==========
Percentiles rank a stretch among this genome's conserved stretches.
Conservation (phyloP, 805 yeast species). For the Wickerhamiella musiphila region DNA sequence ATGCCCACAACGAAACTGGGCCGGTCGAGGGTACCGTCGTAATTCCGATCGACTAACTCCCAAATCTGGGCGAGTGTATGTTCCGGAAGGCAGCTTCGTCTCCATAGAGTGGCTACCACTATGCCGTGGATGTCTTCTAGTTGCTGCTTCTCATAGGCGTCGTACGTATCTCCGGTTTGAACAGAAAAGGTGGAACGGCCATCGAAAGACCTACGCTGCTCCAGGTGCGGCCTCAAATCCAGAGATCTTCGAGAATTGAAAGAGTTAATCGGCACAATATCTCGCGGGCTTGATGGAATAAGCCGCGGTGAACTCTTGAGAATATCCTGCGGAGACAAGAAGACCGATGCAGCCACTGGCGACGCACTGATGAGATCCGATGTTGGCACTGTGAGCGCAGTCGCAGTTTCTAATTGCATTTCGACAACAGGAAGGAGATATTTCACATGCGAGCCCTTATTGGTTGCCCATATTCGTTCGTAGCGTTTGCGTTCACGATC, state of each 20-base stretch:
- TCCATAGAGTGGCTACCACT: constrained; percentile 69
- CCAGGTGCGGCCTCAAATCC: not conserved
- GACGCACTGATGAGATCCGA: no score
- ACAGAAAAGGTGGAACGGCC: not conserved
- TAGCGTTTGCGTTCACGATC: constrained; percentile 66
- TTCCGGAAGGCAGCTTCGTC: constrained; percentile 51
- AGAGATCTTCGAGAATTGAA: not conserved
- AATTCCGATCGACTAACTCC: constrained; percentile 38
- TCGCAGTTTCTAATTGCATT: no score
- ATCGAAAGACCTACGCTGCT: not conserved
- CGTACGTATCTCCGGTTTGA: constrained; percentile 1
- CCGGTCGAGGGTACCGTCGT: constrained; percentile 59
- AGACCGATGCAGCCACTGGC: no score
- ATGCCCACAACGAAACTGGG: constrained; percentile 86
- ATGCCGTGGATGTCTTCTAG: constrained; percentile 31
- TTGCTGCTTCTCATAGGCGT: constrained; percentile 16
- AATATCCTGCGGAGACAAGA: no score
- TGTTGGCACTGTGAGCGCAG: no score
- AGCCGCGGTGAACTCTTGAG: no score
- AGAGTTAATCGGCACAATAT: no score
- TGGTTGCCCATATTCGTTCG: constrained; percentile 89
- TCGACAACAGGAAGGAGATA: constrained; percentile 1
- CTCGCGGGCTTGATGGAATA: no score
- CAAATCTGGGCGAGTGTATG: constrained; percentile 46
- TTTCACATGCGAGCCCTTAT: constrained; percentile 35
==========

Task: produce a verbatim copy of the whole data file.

Percentiles rank a stretch among this genome's conserved stretches.
Conservation (phyloP, 805 yeast species). For the Wickerhamiella musiphila region DNA sequence ATGCCCACAACGAAACTGGGCCGGTCGAGGGTACCGTCGTAATTCCGATCGACTAACTCCCAAATCTGGGCGAGTGTATGTTCCGGAAGGCAGCTTCGTCTCCATAGAGTGGCTACCACTATGCCGTGGATGTCTTCTAGTTGCTGCTTCTCATAGGCGTCGTACGTATCTCCGGTTTGAACAGAAAAGGTGGAACGGCCATCGAAAGACCTACGCTGCTCCAGGTGCGGCCTCAAATCCAGAGATCTTCGAGAATTGAAAGAGTTAATCGGCACAATATCTCGCGGGCTTGATGGAATAAGCCGCGGTGAACTCTTGAGAATATCCTGCGGAGACAAGAAGACCGATGCAGCCACTGGCGACGCACTGATGAGATCCGATGTTGGCACTGTGAGCGCAGTCGCAGTTTCTAATTGCATTTCGACAACAGGAAGGAGATATTTCACATGCGAGCCCTTATTGGTTGCCCATATTCGTTCGTAGCGTTTGCGTTCACGATC, state of each 20-base stretch:
- TCCATAGAGTGGCTACCACT: constrained; percentile 69
- CCAGGTGCGGCCTCAAATCC: not conserved
- GACGCACTGATGAGATCCGA: no score
- ACAGAAAAGGTGGAACGGCC: not conserved
- TAGCGTTTGCGTTCACGATC: constrained; percentile 66
- TTCCGGAAGGCAGCTTCGTC: constrained; percentile 51
- AGAGATCTTCGAGAATTGAA: not conserved
- AATTCCGATCGACTAACTCC: constrained; percentile 38
- TCGCAGTTTCTAATTGCATT: no score
- ATCGAAAGACCTACGCTGCT: not conserved
- CGTACGTATCTCCGGTTTGA: constrained; percentile 1
- CCGGTCGAGGGTACCGTCGT: constrained; percentile 59
- AGACCGATGCAGCCACTGGC: no score
- ATGCCCACAACGAAACTGGG: constrained; percentile 86
- ATGCCGTGGATGTCTTCTAG: constrained; percentile 31
- TTGCTGCTTCTCATAGGCGT: constrained; percentile 16
- AATATCCTGCGGAGACAAGA: no score
- TGTTGGCACTGTGAGCGCAG: no score
- AGCCGCGGTGAACTCTTGAG: no score
- AGAGTTAATCGGCACAATAT: no score
- TGGTTGCCCATATTCGTTCG: constrained; percentile 89
- TCGACAACAGGAAGGAGATA: constrained; percentile 1
- CTCGCGGGCTTGATGGAATA: no score
- CAAATCTGGGCGAGTGTATG: constrained; percentile 46
- TTTCACATGCGAGCCCTTAT: constrained; percentile 35